Another year, another situation of MLB teams jockeying for the services of a major Japanese baseball star. Yet this looks to be an unprecedented free agency battle in the sport.

Shohei Otani is arguably the most unique, on and off the field, and talented player to ever come out of Japan, and he is only 23 years old. 

For his on-field production, Otani has earned the reputation as the Babe Ruth of Japan. Per Baseball-Reference, he exploded for 22 homers, 67 RBI and a .322 average in 2016 before putting up eight jacks, 31 RBI and a .337 mark in 60 games so far this year.

Furthermore, he went 10-4 with a 1.86 ERA in 20 starts in 2016, but those numbers dropped in only four appearances this year to 2-2 with a 4.96 ERA. Otani posted double-digit wins and an ERA under 2.65 every year from 2014 to 2016.

It comes as no surprise that he is coveted by MLB teams, and his move took a big step recently. Heyman reported that Otani is interviewing potential agents, and he could even narrow his list down for second interviews by next week. 

The role of an agent in Otani's case may not be as influential compared to other big-time free agencies. Since he is under the age of 25, Otani cannot join MLB as a unrestricted free agent, meaning he can only sign with a team via its prospect pool funds. 

Right now, it seems the Boston Red Sox and New York Yankees have the most international pool money at $8 million, per a Heyman report in August. This makes Otani's potential decision more tied into fit than cash.

Whether he demands to be a starter and everyday player is not known, but at worst it appears Otani will be an impact player from either side of the mound. An interesting option could also be making him into a dominant reliever, which puts less wear on his body as an everyday position guy.

Either way, expect Otani to make the jump this offseason and for his name to be arguably the hottest on the free agent market.

Frank Franklin II/Associated Press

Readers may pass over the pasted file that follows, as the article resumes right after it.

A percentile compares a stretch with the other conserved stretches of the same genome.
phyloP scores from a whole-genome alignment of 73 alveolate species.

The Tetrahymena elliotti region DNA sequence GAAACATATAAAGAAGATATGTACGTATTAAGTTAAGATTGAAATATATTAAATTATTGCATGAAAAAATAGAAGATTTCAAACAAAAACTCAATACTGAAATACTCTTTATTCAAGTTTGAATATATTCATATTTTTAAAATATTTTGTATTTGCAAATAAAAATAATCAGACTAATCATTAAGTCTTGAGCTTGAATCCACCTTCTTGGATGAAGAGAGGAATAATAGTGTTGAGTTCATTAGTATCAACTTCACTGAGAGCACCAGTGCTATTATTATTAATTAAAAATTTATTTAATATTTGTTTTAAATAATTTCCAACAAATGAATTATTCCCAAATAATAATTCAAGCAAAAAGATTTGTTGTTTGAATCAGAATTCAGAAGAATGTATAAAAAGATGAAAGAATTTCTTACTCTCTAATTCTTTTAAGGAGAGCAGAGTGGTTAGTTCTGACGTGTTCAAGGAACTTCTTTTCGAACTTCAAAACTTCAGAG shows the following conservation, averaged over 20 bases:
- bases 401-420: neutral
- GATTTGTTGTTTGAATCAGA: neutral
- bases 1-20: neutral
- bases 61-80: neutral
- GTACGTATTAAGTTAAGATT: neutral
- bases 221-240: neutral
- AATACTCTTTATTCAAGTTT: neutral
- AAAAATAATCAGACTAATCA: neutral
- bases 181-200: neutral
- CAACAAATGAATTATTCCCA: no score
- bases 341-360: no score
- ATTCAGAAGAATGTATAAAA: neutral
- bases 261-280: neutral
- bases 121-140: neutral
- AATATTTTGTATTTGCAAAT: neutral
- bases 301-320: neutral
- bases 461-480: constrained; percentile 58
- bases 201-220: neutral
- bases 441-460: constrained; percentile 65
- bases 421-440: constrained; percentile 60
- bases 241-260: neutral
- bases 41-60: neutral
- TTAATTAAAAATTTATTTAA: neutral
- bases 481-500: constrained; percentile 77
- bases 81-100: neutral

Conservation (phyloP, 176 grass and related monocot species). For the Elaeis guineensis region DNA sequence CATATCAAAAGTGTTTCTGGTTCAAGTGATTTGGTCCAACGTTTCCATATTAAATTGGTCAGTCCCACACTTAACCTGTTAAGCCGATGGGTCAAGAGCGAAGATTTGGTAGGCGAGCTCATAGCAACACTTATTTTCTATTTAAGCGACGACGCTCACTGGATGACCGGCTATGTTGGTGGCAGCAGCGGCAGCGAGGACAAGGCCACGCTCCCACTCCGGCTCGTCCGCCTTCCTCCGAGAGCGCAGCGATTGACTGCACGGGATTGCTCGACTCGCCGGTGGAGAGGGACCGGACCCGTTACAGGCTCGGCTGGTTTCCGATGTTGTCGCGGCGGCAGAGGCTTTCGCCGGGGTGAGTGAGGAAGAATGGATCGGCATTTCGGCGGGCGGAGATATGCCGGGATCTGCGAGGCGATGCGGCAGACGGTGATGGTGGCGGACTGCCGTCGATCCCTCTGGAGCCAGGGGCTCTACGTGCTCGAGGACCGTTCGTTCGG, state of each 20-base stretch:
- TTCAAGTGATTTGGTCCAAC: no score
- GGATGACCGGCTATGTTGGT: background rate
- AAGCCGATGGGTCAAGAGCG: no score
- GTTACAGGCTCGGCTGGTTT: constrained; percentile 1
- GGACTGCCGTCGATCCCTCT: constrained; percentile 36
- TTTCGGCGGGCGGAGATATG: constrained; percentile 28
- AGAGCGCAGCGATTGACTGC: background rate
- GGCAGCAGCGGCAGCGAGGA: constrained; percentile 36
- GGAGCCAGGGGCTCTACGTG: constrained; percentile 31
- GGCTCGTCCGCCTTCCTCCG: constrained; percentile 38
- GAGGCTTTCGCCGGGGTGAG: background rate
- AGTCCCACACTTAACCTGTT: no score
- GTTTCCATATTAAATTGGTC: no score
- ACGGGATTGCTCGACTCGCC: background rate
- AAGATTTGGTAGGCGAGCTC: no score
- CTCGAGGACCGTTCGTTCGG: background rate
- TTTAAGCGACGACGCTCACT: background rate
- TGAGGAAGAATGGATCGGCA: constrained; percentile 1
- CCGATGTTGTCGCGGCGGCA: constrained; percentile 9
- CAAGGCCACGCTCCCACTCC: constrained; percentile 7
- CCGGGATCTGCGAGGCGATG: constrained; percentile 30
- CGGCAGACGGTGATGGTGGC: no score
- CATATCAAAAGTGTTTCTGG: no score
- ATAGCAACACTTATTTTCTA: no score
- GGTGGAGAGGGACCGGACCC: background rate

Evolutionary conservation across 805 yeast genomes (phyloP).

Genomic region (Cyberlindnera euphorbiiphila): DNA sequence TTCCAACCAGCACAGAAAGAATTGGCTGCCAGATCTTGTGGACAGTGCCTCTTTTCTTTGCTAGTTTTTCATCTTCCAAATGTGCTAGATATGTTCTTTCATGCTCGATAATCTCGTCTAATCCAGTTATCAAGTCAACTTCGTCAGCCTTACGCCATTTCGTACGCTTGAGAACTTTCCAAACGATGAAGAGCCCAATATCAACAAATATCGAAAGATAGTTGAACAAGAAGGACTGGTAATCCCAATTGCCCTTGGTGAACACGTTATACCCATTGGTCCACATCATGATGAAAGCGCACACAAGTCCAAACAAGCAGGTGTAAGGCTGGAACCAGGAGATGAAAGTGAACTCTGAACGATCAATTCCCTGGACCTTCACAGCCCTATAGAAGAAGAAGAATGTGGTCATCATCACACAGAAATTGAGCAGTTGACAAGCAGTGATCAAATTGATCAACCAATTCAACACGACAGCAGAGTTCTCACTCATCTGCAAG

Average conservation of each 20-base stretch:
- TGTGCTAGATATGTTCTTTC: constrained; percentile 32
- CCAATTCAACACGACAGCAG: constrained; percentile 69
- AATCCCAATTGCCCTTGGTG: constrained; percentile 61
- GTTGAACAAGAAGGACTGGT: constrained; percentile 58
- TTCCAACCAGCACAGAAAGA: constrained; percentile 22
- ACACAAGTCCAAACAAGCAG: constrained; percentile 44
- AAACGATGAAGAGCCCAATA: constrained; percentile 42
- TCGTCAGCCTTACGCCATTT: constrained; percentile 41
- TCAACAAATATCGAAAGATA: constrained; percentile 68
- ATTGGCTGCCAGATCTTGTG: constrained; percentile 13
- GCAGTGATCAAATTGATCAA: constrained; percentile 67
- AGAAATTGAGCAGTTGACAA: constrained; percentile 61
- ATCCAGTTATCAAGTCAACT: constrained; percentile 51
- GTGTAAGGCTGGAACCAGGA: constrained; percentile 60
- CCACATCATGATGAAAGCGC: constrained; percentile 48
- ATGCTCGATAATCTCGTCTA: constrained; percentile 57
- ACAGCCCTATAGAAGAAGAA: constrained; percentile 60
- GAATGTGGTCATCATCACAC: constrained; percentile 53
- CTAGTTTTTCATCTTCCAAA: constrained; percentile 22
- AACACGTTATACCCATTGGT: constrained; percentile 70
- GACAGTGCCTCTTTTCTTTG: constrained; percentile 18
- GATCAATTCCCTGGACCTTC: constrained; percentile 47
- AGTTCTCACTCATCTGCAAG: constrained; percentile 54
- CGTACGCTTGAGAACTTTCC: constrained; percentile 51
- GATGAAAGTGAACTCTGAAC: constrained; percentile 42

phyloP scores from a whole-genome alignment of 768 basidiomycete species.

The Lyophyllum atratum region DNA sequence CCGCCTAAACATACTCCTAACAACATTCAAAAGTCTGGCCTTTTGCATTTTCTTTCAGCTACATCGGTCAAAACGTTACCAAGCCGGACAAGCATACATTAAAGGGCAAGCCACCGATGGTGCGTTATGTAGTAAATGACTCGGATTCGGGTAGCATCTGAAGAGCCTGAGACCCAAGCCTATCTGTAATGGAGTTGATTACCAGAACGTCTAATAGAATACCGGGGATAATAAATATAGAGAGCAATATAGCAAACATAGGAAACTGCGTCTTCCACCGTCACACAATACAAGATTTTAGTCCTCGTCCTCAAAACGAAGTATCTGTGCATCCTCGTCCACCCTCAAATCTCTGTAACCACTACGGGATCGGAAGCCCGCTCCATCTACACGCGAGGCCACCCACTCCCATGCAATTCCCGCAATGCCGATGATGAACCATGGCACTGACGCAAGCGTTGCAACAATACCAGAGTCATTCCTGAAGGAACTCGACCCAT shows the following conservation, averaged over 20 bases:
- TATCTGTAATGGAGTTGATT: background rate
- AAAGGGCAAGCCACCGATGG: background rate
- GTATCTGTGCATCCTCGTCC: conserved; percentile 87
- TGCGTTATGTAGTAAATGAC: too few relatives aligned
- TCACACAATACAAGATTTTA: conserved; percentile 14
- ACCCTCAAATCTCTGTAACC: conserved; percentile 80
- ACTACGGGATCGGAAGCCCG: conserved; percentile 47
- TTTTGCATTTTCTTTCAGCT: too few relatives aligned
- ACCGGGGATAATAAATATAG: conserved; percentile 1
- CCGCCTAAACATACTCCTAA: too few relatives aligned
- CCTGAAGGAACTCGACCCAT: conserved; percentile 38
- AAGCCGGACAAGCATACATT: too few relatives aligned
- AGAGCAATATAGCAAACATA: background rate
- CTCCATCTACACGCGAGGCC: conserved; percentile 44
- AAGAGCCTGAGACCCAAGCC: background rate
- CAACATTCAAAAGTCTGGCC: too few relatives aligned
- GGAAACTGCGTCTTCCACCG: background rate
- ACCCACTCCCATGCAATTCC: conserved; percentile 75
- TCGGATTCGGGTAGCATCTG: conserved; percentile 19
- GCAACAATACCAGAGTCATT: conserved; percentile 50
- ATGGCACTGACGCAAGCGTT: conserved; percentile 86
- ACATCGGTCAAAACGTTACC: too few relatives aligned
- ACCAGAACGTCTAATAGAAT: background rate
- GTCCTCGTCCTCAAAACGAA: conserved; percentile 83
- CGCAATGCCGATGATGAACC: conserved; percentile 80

Mets Hoping to Strengthen Bullpen

Injuries are the main culprit for the derailment of the New York Mets' season, but do not overlook relief pitching as an extreme weakness.

The bullpen has been historically bad in 2017. As it stands, the unit is third-worst in MLB, with 309 runs conceded along with a second-worst 4.77 ERA. Per Kristie Ackert of the New York Daily News, 2017 breaks the 1962 Mets' record of 298 relief runs and is on pace to break that team's record of a 4.76 ERA.

Naturally, one of New York's top priorities this offseason is enhancing that bullpen, according to Heyman

The team's three top relievers in Jerry Blevins, Jeurys Familia and A.J. Ramos are all either under contract this season or under team control with arbitration rights. That leaves the Mets with a decent foundation and two potential closers in the bullpen, but more help is certainly needed.

New York could make a run at the big names in free agency like Wade Davis, but there are plenty of other solid middle-relief options. Luke Gregerson has thrown plenty of quality innings for the Houston Astros, while others like Brian Duensing, Yusmeiro Petit, former Met Addison Reed and Tony Watson are excellent potential additions that would not break the bank.

If the Mets can finally get some injury luck from its starting pitching to go along with a solid bullpen, this team is more than capable of contending in the NL. With that in mind, expect New York to make a heavy push to sign multiple quality relievers to make another run next season.


Statistics are courtesy of MLB.com unless otherwise noted. Contract information is via Spotrac.com.